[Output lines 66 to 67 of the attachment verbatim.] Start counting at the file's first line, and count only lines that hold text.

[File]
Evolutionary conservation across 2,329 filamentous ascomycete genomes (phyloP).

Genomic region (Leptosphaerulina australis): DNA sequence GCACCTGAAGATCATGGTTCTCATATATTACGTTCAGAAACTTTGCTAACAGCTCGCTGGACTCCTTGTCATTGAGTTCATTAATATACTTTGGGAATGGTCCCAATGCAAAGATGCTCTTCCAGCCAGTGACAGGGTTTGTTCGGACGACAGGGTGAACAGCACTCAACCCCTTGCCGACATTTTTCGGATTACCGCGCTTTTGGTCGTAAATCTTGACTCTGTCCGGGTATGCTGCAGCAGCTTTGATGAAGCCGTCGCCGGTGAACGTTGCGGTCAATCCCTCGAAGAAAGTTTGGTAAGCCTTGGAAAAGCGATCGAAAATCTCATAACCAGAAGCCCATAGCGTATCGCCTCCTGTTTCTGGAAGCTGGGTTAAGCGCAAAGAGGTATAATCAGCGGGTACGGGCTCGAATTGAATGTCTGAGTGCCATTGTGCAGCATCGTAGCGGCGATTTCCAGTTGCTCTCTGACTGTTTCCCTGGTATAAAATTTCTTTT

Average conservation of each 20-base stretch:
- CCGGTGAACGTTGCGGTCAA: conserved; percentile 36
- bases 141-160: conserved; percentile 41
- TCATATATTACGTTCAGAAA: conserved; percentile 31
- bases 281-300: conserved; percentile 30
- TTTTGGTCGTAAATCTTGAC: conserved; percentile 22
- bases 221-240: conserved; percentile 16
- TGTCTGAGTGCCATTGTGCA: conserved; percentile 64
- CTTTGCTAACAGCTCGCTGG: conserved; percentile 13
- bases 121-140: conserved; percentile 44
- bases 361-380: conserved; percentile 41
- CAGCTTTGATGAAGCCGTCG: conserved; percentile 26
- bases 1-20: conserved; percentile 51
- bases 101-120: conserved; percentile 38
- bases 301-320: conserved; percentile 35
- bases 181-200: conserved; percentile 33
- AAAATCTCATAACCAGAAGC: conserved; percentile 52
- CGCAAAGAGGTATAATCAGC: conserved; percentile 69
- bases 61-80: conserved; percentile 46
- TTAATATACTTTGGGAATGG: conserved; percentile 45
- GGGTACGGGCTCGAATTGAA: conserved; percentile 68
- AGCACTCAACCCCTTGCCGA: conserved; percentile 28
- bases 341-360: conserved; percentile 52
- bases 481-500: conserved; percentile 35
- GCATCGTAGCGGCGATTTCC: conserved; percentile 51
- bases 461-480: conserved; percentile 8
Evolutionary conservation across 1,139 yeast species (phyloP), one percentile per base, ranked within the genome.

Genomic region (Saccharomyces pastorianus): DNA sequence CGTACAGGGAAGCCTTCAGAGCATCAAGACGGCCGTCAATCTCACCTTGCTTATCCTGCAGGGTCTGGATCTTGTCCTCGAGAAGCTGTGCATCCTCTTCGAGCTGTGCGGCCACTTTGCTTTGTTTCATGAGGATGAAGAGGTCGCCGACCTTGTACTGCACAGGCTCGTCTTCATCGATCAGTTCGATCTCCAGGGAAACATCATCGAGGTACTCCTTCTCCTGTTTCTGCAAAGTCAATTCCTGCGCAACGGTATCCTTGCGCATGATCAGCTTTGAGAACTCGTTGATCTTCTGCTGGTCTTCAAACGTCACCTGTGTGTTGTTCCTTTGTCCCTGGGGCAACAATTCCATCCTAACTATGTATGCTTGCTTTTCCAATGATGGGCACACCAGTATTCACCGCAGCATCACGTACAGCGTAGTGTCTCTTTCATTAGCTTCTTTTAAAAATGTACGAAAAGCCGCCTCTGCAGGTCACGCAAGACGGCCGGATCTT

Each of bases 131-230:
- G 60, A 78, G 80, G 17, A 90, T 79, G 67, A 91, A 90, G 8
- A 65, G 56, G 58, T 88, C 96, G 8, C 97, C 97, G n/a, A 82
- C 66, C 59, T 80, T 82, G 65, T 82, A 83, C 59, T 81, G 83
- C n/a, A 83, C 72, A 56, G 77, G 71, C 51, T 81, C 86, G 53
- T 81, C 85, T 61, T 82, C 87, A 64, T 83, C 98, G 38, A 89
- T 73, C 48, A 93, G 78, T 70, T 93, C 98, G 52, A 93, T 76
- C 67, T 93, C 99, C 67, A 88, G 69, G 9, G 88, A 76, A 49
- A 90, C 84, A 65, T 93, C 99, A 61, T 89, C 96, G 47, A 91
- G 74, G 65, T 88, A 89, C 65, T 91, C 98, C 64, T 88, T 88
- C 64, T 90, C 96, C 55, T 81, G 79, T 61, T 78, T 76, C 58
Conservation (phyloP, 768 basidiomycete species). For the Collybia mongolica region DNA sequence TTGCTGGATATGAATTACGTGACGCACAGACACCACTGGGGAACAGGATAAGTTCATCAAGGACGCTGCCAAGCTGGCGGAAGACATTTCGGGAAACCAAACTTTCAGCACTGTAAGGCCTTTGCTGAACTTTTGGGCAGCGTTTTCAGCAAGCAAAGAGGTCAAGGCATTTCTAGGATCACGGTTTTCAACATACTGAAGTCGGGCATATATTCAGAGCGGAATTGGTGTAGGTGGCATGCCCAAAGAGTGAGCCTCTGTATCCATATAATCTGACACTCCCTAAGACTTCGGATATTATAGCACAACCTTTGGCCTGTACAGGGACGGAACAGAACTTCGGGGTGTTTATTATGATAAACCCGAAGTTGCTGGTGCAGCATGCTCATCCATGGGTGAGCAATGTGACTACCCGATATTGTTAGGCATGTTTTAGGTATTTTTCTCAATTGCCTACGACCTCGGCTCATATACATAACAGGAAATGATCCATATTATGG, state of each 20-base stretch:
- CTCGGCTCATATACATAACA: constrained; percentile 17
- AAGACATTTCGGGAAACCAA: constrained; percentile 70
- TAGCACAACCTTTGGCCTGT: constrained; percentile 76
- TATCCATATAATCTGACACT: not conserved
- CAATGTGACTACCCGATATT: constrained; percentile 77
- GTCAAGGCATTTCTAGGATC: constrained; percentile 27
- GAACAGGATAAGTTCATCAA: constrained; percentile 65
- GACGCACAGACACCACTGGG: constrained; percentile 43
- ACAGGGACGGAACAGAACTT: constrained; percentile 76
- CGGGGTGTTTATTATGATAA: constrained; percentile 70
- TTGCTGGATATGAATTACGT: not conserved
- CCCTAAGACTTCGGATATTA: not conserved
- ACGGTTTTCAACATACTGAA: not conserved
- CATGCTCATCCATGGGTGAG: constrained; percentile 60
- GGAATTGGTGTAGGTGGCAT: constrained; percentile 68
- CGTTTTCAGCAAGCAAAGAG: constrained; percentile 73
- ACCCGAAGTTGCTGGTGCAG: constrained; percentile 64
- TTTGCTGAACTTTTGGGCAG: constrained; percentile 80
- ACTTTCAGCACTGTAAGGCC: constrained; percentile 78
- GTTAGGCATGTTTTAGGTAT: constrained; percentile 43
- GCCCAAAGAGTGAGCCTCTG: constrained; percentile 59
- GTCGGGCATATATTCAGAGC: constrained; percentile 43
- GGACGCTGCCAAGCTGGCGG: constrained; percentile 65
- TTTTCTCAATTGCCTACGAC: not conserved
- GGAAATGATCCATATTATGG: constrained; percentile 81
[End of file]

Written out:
- TTTTCTCAATTGCCTACGAC: not conserved
- GGAAATGATCCATATTATGG: constrained; percentile 81